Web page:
Some of the songs date back to Salamander Crossing days. Kinsey brought a cassette tape called “Promising Ukulele Tunes” on tour. The tunes on that tape, and its overall jug-band aesthetic, were in part the genesis of the Daisy Mayhem sound – a sound, said Arbo, defined by its “fun factor.”

“The songs we play were born from dance halls,” said Arbo. “Those kinds of dancing and venues are no longer part of mainstream society, but the feeling of play in that old-time and swing music, and bluegrass too … it’s ultimately a social genre, to get together and hang out and play. That’s part of the gumbo that what we do falls into.”

When she set out to make Daisy Mayhem’s first recording, Arbo wanted to capture the freewheeling, social spirit at the heart of the music. “So we threw a party and got a record out of it in the end. The album is the record of the party.

“The album is eclectic, but everything on it has a superb melody. That’s something I really gravitate to. When you have a good melody with good chords under it you can’t go wrong.”

Daisy Mayhem also differs from Salamander Crossing in its inclusion of a drummer. But Scott Kessel is no ordinary drummer. He plays a self-made instrument called the “Drumship Enterprise,” made entirely of recycled materials: cardboard box, metal cans, Danish Butter Cookie tins, a vinyl suitcase bass drum and bottlecap shakers.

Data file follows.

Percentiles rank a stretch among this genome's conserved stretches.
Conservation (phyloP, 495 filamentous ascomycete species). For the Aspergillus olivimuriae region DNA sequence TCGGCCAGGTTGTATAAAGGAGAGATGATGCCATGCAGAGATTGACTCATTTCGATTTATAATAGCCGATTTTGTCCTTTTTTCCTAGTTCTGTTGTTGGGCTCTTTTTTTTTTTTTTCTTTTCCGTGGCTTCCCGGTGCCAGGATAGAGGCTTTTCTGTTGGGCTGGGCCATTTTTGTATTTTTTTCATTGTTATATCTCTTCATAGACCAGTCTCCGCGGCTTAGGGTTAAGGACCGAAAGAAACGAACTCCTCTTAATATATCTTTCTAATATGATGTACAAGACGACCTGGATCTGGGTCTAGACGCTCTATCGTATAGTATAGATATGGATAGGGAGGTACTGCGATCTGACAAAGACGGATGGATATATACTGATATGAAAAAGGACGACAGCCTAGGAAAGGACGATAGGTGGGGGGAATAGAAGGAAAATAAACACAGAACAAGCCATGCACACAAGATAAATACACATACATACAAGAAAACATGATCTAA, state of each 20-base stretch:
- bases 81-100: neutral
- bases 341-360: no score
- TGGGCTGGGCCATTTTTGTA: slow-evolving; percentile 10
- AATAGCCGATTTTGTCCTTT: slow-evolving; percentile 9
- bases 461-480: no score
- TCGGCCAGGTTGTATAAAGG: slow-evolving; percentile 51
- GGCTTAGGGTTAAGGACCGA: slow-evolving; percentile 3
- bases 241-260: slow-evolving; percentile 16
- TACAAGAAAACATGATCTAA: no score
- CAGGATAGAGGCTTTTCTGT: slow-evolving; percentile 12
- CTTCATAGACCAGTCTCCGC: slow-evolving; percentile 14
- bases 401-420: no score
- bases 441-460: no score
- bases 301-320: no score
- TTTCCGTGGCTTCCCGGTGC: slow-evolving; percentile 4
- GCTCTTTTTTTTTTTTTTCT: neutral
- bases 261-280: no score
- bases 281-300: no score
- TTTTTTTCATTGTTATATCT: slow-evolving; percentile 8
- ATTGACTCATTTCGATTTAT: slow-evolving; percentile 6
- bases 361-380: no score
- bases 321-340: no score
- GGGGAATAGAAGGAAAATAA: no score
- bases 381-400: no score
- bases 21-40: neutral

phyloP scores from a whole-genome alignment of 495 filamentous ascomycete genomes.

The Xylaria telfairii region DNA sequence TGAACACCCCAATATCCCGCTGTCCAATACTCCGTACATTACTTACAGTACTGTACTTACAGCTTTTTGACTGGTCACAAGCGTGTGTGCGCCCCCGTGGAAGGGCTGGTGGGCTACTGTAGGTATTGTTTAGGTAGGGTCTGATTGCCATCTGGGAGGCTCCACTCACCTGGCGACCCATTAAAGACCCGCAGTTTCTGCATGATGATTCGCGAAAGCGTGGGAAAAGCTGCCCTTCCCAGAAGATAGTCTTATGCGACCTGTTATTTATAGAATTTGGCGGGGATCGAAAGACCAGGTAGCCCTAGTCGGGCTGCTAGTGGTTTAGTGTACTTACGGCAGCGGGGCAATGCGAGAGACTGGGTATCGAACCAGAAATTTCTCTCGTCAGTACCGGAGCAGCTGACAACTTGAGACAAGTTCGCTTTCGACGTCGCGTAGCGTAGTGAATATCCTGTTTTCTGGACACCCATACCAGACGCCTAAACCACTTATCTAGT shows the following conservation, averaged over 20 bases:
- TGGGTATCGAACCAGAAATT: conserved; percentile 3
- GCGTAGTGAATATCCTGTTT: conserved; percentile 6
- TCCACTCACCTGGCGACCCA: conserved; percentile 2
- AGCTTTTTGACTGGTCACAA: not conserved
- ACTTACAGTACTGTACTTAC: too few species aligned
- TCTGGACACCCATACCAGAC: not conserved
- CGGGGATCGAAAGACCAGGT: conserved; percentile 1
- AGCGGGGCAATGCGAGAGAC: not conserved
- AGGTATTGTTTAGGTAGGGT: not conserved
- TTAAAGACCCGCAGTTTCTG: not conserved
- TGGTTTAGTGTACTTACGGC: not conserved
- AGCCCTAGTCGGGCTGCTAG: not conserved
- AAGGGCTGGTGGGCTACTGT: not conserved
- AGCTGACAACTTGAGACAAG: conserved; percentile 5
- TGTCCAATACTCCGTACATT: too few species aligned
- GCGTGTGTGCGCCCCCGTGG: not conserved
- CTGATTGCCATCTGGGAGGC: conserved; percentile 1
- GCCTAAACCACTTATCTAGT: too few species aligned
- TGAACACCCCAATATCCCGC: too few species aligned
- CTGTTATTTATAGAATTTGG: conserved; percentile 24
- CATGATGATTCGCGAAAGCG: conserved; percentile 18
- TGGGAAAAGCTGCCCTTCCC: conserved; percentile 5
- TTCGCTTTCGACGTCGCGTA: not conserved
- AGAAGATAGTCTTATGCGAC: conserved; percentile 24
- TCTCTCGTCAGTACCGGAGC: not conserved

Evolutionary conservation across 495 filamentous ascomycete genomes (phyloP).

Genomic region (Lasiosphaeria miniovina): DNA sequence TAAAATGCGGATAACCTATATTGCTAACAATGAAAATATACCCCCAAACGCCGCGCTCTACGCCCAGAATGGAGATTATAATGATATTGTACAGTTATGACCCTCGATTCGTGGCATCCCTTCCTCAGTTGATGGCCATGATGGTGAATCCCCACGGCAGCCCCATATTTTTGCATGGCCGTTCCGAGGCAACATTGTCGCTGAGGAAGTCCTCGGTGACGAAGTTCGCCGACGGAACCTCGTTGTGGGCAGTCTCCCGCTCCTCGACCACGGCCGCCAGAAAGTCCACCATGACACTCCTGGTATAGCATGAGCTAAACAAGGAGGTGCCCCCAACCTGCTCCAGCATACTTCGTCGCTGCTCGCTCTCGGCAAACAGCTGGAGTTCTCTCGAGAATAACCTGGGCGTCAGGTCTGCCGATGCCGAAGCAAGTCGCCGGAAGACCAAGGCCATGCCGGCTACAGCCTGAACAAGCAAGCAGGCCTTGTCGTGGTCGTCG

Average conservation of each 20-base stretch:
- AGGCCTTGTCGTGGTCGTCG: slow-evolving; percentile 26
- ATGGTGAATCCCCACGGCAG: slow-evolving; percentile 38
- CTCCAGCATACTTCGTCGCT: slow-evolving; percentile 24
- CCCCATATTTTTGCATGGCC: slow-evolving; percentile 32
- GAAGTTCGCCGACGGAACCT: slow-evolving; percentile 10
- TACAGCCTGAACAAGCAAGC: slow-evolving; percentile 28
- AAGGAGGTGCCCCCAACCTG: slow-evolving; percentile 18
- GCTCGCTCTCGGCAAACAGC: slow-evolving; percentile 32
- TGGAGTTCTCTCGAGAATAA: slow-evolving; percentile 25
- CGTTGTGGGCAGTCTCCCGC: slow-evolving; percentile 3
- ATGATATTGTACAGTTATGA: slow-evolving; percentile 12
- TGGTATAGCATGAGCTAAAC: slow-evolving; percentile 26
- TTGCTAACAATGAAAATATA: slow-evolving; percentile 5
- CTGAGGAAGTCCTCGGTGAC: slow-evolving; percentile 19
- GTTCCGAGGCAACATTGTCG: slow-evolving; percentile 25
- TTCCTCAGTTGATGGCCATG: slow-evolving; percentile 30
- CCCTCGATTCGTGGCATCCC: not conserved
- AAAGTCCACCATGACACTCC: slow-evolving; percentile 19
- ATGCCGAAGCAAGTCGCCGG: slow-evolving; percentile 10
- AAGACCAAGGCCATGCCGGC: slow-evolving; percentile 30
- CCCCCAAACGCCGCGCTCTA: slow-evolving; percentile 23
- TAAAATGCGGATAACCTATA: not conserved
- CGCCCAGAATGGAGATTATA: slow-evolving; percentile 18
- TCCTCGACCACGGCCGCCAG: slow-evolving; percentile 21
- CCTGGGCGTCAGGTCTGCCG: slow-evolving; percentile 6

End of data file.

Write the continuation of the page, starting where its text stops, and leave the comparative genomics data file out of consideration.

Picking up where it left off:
“Scott came from a real funk, rock and zydeco background, so he has a real incredible sense of groove,” said Arbo. “So having Scott and our new guitar player, who also plays rock, we have this new palette of rhythm open to us. I play more polyrhythmically than I used to.”

The name Daisy Mayhem came from a friend’s band in Minneapolis.

“They were a punk band of sorts that went belly up, and I asked if I could use the name,” said Arbo. “It sounded a little chaotic, and the collection of music we do is very eclectic. There’s a little mayhem in the middle of a set; you have no idea what will happen.”

Arbo took the long way to swing through bluegrass, beginning with choral music. As a child, she sang in a choir in a huge Episcopal cathedral in New York. “We sang all different genres of classical music from all centuries,” said Arbo. “I still do that on and off in various groups. That gave me an appreciation for harmony, which is not something you find a lot in modern music. There are rarely three or four lines stacked in your face. That style of singing is a different style, classical versus folk, but the satisfaction of being able to be a brick in a wall of sound is something that led me to some of the more old time, bluegrass and gospel type music.”

[This article originally appeared in the Berkshire Eagle on December 14, 2001. Copyright Seth Rogovoy 2001. All rights reserved.]

[an error occurred while processing this directive]

To send a message to Seth Rogovoy
content management programming and web design